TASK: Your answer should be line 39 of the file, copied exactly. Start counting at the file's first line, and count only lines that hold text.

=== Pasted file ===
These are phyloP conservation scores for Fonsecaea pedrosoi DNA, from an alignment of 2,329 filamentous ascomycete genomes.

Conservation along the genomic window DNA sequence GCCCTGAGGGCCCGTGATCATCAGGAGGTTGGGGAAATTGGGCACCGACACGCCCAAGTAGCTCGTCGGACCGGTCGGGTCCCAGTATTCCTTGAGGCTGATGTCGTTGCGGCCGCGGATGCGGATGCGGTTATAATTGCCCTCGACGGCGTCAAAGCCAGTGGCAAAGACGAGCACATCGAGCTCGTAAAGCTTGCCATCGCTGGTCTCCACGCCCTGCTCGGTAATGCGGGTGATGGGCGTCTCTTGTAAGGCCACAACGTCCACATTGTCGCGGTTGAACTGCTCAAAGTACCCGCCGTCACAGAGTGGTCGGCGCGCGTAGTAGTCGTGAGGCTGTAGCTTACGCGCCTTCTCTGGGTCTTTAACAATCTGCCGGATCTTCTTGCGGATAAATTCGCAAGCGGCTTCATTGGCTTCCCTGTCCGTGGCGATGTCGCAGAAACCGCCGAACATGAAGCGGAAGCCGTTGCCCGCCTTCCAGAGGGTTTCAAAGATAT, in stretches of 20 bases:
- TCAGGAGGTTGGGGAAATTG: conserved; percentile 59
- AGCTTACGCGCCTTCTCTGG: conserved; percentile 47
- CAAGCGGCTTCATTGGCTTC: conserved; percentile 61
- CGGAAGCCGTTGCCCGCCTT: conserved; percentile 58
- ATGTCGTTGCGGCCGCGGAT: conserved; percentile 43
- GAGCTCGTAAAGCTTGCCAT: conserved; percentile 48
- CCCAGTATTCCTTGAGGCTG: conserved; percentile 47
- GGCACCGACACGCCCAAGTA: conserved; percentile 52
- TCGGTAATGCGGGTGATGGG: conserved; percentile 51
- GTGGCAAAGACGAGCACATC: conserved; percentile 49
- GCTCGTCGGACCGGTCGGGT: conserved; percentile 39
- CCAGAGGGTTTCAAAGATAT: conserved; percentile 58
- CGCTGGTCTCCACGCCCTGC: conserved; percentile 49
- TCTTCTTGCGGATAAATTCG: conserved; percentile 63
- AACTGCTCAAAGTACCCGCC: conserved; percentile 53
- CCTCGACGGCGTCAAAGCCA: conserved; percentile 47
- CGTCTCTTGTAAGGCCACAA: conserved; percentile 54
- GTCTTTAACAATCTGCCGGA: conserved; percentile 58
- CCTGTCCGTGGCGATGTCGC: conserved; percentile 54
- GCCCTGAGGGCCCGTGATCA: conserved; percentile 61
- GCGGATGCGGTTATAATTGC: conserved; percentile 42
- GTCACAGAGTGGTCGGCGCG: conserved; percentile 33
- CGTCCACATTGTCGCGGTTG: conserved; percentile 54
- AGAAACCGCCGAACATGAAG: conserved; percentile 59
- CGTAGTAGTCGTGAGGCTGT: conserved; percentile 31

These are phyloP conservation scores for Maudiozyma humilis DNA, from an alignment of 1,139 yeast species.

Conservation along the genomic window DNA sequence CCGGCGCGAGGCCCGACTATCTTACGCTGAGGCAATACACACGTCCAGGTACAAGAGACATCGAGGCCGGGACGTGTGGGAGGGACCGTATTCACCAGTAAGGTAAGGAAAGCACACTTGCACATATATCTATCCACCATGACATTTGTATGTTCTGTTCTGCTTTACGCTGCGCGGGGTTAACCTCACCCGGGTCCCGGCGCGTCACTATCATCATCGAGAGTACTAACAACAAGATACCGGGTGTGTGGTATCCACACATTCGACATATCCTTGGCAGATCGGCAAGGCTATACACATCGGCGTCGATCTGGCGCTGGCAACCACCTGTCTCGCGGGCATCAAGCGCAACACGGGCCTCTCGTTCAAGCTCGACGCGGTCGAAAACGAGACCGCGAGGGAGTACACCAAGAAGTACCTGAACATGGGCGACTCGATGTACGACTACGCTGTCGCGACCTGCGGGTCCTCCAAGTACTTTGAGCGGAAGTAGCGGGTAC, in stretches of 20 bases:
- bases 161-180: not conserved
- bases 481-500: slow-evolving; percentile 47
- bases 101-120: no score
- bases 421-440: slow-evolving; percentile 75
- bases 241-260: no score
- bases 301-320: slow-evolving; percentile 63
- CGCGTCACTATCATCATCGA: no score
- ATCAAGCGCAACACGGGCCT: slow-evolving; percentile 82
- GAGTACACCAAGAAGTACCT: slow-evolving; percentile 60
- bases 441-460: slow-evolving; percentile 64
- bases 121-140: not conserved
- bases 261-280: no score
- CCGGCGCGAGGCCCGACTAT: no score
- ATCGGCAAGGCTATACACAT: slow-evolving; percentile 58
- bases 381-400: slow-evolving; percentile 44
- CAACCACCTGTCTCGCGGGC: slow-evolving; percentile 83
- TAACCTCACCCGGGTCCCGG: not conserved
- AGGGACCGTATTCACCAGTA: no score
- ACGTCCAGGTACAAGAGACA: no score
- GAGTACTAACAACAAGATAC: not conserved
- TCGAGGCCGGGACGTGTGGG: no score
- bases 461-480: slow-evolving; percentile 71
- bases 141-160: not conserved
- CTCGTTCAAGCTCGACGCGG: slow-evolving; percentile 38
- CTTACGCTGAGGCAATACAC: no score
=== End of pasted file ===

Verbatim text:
- bases 441-460: slow-evolving; percentile 64